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American Society of Clinical Oncology & College of American Pathologists Issue Joint Guideline to Improve Hormone-Receptor Testing for Breast Cancer

doi: 10.1097/01.COT.0000373738.22747.9c


The American Society of Clinical Oncology and the College of American Pathologists (CAP) issued a joint guideline aimed at improving the accuracy of immunohistochemistry (IHC) testing for the expression status of estrogen (ER) and progesterone receptors (PgR) in breast cancer.

A news release notes that the two groups conducted a systematic review of medical research literature in partnership with Cancer Care Ontario to develop the recommendations. The guideline was published in the April 19 issues of ASCO's Journal of Clinical Oncology (JCO) and CAP's Archives of Pathology & Laboratory Medicine.

“There is clearly a need to accurately identify breast cancer subtypes as ER and/or PgR-positive to help us identify those patients most likely to benefit from endocrine therapy and minimize the risk of potentially denying effective and life-saving therapy to patients incorrectly labeled as having ER/PgR-negative invasive disease, while allowing patients with true ER/PgR-negative disease to be considered for other therapies.” said Antonio C. Wolff, MD, Co-chair of the ASCO/CAP Hormone Receptor Testing in Breast Cancer Panel and Associate Professor of Oncology at Johns Hopkins Kimmel Comprehensive Cancer Center.

The guideline recommends the following:

  • Testing ER and PgR status on all newly diagnosed invasive breast cancers (primary site and/or metastatic site), and whenever appropriate, repeat testing in patients with a known breast cancer diagnosis who now present with a local or distant recurrence.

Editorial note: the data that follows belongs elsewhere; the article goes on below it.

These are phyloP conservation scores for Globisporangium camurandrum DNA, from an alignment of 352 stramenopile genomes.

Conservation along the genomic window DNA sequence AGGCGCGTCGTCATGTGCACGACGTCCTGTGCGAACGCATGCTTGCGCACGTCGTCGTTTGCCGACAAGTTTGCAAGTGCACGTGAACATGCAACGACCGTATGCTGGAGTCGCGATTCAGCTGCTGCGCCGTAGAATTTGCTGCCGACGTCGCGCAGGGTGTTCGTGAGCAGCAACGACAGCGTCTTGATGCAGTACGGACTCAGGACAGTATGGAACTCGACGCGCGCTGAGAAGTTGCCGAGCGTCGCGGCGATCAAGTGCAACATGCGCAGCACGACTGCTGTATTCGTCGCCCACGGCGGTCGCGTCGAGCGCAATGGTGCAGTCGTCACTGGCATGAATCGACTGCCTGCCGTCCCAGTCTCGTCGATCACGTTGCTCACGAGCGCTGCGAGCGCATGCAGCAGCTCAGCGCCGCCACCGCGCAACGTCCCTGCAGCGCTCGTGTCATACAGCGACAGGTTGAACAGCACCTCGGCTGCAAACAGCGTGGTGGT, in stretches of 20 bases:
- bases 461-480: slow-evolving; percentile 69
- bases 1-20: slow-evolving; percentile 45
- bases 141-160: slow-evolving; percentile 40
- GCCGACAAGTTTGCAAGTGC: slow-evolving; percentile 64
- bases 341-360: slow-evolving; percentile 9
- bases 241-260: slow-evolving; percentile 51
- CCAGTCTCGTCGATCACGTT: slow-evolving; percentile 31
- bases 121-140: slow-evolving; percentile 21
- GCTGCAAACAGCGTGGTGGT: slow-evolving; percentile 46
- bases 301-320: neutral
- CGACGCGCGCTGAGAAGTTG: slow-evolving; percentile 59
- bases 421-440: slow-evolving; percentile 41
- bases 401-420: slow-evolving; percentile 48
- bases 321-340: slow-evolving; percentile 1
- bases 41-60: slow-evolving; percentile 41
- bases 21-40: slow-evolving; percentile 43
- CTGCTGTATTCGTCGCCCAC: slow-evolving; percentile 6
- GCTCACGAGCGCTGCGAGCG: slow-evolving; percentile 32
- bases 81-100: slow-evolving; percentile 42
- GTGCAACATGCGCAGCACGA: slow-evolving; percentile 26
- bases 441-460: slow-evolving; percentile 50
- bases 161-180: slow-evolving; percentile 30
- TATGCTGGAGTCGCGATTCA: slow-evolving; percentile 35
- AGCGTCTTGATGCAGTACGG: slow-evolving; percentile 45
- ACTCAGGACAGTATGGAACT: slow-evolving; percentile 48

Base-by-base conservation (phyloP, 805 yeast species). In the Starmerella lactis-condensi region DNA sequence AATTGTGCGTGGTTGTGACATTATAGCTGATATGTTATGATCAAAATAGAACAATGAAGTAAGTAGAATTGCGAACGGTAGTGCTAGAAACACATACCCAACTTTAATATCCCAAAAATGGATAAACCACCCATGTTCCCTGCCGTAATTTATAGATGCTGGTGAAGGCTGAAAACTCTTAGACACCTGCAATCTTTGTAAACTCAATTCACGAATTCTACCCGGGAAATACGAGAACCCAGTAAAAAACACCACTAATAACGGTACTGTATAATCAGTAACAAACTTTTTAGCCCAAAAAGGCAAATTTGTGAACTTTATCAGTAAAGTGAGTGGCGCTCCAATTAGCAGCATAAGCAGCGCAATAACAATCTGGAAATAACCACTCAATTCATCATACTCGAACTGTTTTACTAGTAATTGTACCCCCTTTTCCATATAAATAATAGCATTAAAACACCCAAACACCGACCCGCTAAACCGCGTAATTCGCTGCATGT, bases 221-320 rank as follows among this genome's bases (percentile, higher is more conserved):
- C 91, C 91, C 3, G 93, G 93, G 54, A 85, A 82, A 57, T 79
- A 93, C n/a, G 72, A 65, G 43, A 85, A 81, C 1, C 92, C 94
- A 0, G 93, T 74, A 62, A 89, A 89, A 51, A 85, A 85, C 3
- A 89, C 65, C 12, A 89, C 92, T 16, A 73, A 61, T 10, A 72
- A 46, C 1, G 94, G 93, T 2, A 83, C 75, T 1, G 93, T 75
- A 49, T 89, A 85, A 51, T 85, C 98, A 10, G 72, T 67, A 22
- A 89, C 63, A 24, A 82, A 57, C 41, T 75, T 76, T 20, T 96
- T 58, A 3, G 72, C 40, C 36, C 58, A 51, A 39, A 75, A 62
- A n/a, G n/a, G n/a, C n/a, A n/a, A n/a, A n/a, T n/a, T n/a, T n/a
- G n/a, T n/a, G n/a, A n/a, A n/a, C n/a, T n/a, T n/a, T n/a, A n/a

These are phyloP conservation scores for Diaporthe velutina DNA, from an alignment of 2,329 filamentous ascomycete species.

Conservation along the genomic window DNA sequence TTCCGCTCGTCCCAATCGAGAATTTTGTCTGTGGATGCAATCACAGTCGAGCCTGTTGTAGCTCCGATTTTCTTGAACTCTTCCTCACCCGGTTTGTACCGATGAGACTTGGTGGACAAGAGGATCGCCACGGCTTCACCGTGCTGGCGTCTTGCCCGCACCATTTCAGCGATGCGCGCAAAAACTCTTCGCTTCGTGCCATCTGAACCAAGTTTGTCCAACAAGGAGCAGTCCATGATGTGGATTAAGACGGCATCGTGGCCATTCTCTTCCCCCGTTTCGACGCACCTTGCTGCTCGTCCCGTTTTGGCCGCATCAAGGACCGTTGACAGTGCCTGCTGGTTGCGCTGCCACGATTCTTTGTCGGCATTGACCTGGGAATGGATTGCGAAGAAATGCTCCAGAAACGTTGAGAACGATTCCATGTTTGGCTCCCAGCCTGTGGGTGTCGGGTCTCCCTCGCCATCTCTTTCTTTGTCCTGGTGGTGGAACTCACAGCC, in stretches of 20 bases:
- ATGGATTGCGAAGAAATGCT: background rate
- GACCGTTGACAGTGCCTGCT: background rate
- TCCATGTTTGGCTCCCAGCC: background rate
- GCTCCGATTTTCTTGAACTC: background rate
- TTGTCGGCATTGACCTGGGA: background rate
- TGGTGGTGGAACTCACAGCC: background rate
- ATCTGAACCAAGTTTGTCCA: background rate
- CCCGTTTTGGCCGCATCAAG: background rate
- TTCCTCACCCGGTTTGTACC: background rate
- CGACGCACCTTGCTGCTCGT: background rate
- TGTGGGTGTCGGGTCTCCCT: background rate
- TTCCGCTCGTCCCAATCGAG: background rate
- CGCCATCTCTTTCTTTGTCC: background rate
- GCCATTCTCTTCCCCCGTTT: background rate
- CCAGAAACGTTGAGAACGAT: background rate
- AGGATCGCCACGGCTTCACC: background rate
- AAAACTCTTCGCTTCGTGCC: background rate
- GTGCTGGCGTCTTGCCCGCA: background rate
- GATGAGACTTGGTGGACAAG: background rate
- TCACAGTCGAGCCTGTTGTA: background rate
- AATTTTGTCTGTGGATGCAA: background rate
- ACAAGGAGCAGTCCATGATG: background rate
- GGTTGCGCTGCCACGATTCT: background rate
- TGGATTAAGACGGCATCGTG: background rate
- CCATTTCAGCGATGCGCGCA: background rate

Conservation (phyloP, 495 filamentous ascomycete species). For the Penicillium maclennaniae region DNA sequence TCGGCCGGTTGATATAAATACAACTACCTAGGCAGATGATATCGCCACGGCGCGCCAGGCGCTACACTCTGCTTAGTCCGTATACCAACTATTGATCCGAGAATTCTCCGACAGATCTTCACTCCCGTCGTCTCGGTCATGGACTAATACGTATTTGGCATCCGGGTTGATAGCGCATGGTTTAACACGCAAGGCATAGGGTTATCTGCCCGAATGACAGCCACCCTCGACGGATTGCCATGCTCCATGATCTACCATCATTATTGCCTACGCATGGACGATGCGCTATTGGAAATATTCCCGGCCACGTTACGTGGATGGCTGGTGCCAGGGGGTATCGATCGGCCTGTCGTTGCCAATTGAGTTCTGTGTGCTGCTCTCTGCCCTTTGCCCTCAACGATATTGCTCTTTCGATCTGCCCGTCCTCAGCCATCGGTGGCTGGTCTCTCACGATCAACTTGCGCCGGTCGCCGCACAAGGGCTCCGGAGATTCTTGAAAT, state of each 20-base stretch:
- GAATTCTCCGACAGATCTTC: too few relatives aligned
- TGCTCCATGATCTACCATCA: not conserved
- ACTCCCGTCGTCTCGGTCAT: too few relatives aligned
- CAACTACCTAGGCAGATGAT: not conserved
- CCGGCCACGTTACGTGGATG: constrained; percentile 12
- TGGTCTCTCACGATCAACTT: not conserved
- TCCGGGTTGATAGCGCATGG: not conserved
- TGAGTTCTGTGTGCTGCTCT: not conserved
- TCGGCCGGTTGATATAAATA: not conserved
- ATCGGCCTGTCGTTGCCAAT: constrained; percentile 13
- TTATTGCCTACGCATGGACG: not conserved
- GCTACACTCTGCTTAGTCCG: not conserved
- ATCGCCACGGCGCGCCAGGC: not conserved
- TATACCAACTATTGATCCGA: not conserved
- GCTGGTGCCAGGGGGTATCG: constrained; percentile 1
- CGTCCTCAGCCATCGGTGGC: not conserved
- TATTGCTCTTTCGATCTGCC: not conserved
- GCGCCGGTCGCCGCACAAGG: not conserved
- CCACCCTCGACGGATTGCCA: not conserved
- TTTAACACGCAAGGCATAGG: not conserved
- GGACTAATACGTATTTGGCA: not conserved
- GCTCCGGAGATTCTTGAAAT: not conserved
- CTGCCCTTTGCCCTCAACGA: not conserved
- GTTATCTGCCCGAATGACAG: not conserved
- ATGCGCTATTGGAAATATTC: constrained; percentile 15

• Establishing uniform testing measures that focus on proven, reliable, and reproducible assays and procedures.
  • Having testing laboratories validate their assays against existing and clinically validated tests. Results should agree at least 90% of the time with those of the clinically validated assays for positive receptor status and at least 95% for negative receptor status.
  • Transporting breast tissue specimens from the operating room to the pathology laboratory as soon as they are available for gross assessment. The time from tumor removal to initiation of fixation should be kept to one hour or less. Fixation of the sample in neutral buffered formalin must extend for at least six hours and no longer than 72 hours.
  • Performing ER and PgR testing in a CAP-accredited laboratory or in a laboratory that meets the accreditation requirements spelled out in the guideline. CAP will require that every accredited lab performing testing participate in a mandatory proficiency testing program.
  • Considering an ER and PgR test performed by an IHC assay as positive if at least 1% of the tumor in the sample tests positive, which helps predict whether a patient is likely to benefit with endocrine treatment. The panel recognized that it is reasonable for oncologists to discuss the pros and cons of endocrine therapy with patients whose tumors contain low levels of ER by IHC (1% to 10% weakly positive cells) and to make an informed decision based on available information.